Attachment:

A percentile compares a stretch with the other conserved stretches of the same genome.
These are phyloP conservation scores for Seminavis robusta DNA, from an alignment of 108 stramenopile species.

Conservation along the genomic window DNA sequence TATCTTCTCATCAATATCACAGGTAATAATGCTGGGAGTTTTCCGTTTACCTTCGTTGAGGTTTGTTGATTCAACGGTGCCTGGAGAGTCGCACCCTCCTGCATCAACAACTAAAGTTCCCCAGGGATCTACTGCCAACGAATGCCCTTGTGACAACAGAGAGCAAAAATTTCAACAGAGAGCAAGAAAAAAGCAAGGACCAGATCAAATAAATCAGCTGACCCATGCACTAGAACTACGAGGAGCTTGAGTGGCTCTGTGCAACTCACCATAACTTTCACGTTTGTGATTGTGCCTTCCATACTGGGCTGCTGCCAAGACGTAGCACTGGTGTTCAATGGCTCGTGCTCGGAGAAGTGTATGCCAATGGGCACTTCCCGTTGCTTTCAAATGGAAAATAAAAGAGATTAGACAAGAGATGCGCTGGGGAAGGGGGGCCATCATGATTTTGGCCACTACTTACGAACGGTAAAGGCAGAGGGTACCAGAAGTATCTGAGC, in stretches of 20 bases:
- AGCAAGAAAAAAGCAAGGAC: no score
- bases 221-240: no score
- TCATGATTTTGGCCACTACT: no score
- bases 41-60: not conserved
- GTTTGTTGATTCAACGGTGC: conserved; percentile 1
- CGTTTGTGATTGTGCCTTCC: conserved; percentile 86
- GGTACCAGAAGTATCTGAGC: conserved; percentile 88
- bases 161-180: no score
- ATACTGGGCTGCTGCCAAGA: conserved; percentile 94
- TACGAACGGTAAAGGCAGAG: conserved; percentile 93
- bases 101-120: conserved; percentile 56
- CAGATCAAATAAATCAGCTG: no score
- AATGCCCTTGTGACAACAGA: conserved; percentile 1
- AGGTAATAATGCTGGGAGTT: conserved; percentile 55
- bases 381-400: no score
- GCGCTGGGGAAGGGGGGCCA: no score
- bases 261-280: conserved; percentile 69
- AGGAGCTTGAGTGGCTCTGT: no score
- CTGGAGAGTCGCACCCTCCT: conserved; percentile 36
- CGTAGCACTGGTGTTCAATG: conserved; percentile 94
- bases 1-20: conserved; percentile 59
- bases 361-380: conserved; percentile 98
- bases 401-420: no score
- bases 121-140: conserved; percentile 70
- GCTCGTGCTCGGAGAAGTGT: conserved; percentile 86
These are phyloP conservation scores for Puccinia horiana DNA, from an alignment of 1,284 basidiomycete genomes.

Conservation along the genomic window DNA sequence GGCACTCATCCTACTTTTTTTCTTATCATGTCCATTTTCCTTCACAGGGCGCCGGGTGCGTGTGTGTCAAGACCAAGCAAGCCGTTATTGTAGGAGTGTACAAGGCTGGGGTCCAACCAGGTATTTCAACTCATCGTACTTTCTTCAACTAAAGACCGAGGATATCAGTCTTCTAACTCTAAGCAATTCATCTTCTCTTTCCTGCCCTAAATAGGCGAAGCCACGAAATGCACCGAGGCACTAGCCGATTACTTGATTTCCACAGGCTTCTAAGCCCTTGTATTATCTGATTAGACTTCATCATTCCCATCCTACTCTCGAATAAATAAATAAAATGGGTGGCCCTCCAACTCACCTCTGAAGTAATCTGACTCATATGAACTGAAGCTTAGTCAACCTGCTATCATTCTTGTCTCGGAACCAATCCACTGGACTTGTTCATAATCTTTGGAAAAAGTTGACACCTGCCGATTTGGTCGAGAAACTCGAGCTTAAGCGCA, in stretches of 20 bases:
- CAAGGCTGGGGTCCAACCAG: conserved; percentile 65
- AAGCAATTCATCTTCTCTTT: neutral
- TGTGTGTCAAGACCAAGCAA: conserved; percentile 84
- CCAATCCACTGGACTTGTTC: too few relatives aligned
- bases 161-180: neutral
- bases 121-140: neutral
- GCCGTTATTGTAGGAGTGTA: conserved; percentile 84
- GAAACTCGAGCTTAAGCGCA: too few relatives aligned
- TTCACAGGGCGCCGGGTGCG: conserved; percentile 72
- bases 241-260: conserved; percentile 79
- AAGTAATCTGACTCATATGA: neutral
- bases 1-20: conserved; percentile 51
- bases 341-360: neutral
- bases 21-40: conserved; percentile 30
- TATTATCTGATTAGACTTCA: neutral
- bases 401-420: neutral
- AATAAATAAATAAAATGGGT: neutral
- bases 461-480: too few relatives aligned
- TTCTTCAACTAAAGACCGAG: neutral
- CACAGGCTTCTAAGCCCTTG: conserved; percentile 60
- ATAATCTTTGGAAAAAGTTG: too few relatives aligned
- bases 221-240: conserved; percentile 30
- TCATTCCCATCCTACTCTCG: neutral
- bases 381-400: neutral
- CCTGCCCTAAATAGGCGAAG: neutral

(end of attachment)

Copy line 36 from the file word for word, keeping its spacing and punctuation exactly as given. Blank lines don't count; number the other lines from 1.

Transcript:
- bases 121-140: neutral